Completely unnecessary to game of basketball

by John Beacham

Donald Sterling, the owner of the Los Angeles Clippers, has been banned from the National Basketball Association for life. He should be. He should also be in jail for his many racist actions, and the Clippers should be seized from him.

If Sterling, who is barred from all NBA related activities, is allowed to sell his team, he could make as much as an estimated $750 million from the sale. That is not justice.

True justice requires a radical restructuring of the NBA. In a league where most of the players are Black and most of the owners and top executives are white, the surest way to eradicate racism is for every NBA team to become property of their respective city and the team’s income to be used to provide living-wage jobs and improve public education and public services in Black communities.

The super-rich white owners, who all buy NBA teams in order to showcase their obscene wealth, are, in fact, completely unnecessary. The case of Donald Sterling forcefully highlights the absurdity of the plantation-style organization of the NBA where rich whites own and profit while Black athletes play at the “service” of the owners.

But it goes even deeper: The Donald Sterling case brings to the light of day how the entire economic and social system of the United States, propped up by everyday racism and sexism, works in the interests of a tiny minority of wealthy people who use bigotry as a primary form of social manipulation and control.

Is Sterling a bad apple?

The much publicized recorded conversation between V. Stiviano and Sterling makes it clear that he is racist and sexist, that he believes he in essence owns his players and that he should own his players because of the color of their skin. He believes he should “own” Stiviano and control the choices she makes, including who she should be seen with and take pictures with. According to Sterling that’s the way things work.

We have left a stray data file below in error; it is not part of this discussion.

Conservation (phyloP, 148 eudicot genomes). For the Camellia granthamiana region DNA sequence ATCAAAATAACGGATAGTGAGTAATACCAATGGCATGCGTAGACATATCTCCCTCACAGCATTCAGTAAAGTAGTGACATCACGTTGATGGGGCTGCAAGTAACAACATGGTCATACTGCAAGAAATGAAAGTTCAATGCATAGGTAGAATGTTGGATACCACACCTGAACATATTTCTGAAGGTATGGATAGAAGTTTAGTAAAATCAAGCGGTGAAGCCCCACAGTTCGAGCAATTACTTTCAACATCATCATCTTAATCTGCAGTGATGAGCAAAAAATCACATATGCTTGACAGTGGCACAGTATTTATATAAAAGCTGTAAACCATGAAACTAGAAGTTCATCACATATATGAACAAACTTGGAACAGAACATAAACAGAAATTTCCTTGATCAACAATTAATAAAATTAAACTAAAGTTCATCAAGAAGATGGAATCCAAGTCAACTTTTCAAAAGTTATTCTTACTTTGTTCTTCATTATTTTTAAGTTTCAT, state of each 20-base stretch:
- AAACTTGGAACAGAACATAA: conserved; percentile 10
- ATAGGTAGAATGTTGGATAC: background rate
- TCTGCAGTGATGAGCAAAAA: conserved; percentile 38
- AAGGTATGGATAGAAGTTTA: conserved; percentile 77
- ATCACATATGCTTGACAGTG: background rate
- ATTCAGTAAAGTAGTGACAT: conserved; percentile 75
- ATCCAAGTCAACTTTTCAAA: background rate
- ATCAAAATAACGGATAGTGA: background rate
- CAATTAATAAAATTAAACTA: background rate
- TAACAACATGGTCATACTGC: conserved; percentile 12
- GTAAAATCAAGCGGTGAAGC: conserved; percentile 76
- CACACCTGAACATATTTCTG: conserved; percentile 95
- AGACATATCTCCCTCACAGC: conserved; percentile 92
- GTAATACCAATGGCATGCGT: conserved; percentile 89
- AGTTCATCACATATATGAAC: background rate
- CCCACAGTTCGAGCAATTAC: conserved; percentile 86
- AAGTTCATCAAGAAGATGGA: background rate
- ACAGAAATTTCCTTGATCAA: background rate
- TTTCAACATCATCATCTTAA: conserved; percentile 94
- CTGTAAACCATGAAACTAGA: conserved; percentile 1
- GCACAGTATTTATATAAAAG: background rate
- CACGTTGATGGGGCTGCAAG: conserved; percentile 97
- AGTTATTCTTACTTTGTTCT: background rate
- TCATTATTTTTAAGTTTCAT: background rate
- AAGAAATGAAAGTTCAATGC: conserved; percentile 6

One of the greatest basketball players of all time, Elgin Baylor, who worked as general manager of the Los Angeles Clippers for 22 years, said in a discrimination lawsuit he filed against Sterling that the owner of the Clippers had a “vision of a Southern plantation-type structure” and that Sterling said he wanted the Clippers to be “composed of ‘poor black boys from the South’ and a white head coach.”

Sterling, a billionaire landlord, has a massive record of discrimination and illegal treatment of tenants. According to the Justice Department, in 2009 he paid the largest ever settlement for housing discrimination, $2.76 million.

In another discrimination suit filed against Sterling in 2003, witnesses testified that Sterling explained why he didn’t want to rent to Latinos and Black people. “Hispanics smoke, drink and just hang around the building;” “Black tenants smell and attract vermin.”

And in yet another instance, when one of Sterling’s tenants, an elderly and disabled woman suffered extensive flood damage in her unit caused by construction and asked for reimbursement, Sterling told one of his employees, “Is she one of those black people that stink? I am not going to do that. Just evict the b—.”

We can guarantee with 100 percent certainty that every other NBA owner knew of Sterling’s vile opinions and actions. We can also conclude with 100 percent certainty that his actions were in no way grounds for his removal from their exclusive club. We also know that the entire sports media complex was virtually silent on Sterling’s racism before now.

The only reason the league took action against Sterling at this point is due to the fact that his recorded words, made known to and abhorred by players and the population, would have the effect, absent some form of punishment, of damaging the leagues image and cutting into their profits.

Sterling is not a bad apple. He is the very core. The NBA owners are directly complicit in his racism and criminality. For this, they deserve to have their property taken away and redistributed to the nation’s Black community. In order for racism to be eradicated, racist institutions must face real consequences and the victims of racism must get real justice.

Sign the petition to make the Clippers a community-owned team.